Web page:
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Diastemas and the Treatment Options file

  • Mar 06, 2017

What is a Diastema and How do I Treat It? A diastema is an area of extra space between two or more teeth. The two front teeth of the upper jaw area is where diastema is most frequently seen. Many children experience diastema as primary teeth fall out, though in most cases these spaces close when the permanent teeth erupt. Diastemas may also be caused by a tooth size discrepancy, missing teeth or an oversized labial frenum, the tissue that extends from the inside of the lip to the gum tiss...
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The Important Reasons for Mouth Guards file

  • Jan 23, 2017

A mouth guard is a soft plastic or laminate device used in sports to prevent oral injuries to the teeth, mouth, cheeks, tongue and jaw. The American Dental Association projects that one third of all dental injuries are sports related. The use of a mouth guard can prevent more than 200,000 oral injuries to the mouth each year. The types of dental injuries that can occur without the use of a mouth guard are chipped or broken teeth, fractured crowns or bridgework, lip and cheek injuries, roo...
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What You Need to Know About Dry Mouth file

  • Dec 07, 2016

Everyone has a dry mouth once in a while — if they are nervous, upset or under stress. But if you have a dry mouth all or most of the time, it can be uncomfortable and can lead to serious health problems. Dry mouth can Cause difficulties in tasting, chewing, swallowing, and speaking Increase your chance of developing dental decay and other infections in the mouth Be a sign of certain diseases and conditions Be caused by certain medications or medical treatments Dry mouth is not...
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Treatment Options for Diastema file

  • Oct 12, 2016

What is a Diastema and How do I Treat It?A diastema is an area of extra space between two or more teeth. The two front teeth of the upper jaw area is where diastema is most frequently seen. Many children experience diastema as primary teeth fall out, though in most cases these spaces close when the permanent teeth erupt. Diastemas may also be caused by a tooth size discrepancy, missing teeth or an oversized labial frenum, the tissue that extends from the inside of the lip to the gum tissue where...
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Kids Toothpaste, Toothbrushes, and More file

  • Jun 21, 2016

Toothpastes So many toothpastes are on the market today, choosing one can be confusing. When buying toothpaste for your child, look for one that contains fluoride and tastes good. Some toothpastes also are approved by the American Dental Association (ADA). The ADA Seal of Acceptance means that the manufacturer has provided data proving that the toothpaste is safe and effective. Some manufacturers choose not to seek the ADA seal of approval. So, toothpastes without the ADA seal also may b...
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Importance of Childhood Oral Hygiene & the Role of Parents file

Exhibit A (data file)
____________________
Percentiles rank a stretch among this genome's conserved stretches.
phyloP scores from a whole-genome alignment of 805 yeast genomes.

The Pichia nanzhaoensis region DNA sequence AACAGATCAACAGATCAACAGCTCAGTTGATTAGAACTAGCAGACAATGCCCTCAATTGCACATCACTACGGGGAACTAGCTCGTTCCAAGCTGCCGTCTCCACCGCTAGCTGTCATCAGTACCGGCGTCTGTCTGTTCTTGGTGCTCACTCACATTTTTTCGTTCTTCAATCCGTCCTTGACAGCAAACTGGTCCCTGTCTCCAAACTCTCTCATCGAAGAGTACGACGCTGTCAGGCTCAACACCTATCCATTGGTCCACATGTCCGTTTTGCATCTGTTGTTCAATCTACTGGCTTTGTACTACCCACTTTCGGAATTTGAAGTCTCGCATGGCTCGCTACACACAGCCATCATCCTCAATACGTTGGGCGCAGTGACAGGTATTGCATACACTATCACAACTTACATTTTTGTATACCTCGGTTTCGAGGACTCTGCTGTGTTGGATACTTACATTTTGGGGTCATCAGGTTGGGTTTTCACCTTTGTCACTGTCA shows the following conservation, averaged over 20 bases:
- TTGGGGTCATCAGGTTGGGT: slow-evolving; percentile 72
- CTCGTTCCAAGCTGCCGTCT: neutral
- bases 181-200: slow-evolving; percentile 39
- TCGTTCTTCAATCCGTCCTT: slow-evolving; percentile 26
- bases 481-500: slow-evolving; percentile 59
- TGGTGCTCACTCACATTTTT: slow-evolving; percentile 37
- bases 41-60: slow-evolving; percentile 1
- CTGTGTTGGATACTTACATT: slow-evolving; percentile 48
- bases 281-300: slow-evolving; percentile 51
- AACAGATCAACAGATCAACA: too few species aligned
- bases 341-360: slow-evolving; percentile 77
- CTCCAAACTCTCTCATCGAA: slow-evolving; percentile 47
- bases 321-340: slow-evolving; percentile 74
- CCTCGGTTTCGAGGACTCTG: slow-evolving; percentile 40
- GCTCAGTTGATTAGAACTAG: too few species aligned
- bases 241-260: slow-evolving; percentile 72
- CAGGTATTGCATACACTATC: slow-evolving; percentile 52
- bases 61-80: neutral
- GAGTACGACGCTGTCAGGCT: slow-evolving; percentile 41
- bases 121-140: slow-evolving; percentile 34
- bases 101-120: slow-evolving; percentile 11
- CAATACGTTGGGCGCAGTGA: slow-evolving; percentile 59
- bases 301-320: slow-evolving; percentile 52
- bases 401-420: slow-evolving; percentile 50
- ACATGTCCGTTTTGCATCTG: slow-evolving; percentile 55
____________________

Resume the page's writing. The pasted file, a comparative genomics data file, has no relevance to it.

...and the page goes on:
• Jun 01, 2016

Importance of the primary dentition Primary teeth start to erupt in children from the age of six months. The primary dentition is complete by approximately two and a half years of age. The enamel of primary teeth is less densely mineralized than the enamel of permanent teeth, making them particularly susceptible to caries. Primary teeth are essential tools, both for chewing and learning to talk. They help to break up food into small pieces, thereby ensuring efficient digestion. A full set of ...
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What People Are Saying

Dr. Brossel is fantastic! I have always avoided going to the dentist at all costs, but immediately upon walking into their office I felt comfortable and at ease. His staff are all very sweet and helpful too. If you are in the market for a new Dentist, I would absolutely recommend Dr. Brossel and his team!

Rachel S. on Yelp

Dr. Brossel is quick ! staff super friendly and you get what you pay for. It is a lil pricey i would suggest having a dental plan / insurance before getting anything done to help with pay but the results are worth it.

Sarah Y. on Yelp

My experience with Dr. Brossel and his staff was amazing. I highly recommend him. I see why he keeps being voted the best dentist in Federal Way.

Yvonne R. on Yelp

Dr. Brossel and the hygienists have a high quality of patient care, and they always have a smile. The front office staff is great at scheduling and dealing with insurance issues.

Mitchell C. on Google

Most certainly the best dentist I have had yet! Kenneth Brossel and his staff are very professional, highly knowledgeable, thoroughly precise, and better yet work in a speedy organized fashion.

Dennis S. on Google

have been going to Dr Brossel for almost 30 years, and the people are wonderful!

Al-Sharon H. on Google
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The contents of this website, such as text, videos, images and other material are intended for informational and educational purposes only and not for the purpose of rendering medical advice. Please contact our Federal Way dentist, Dr. Kenneth Brossel for any additional information on implants, crowns, bridges, dentures, root canals, and more. For questions, please call (253) 925-2171.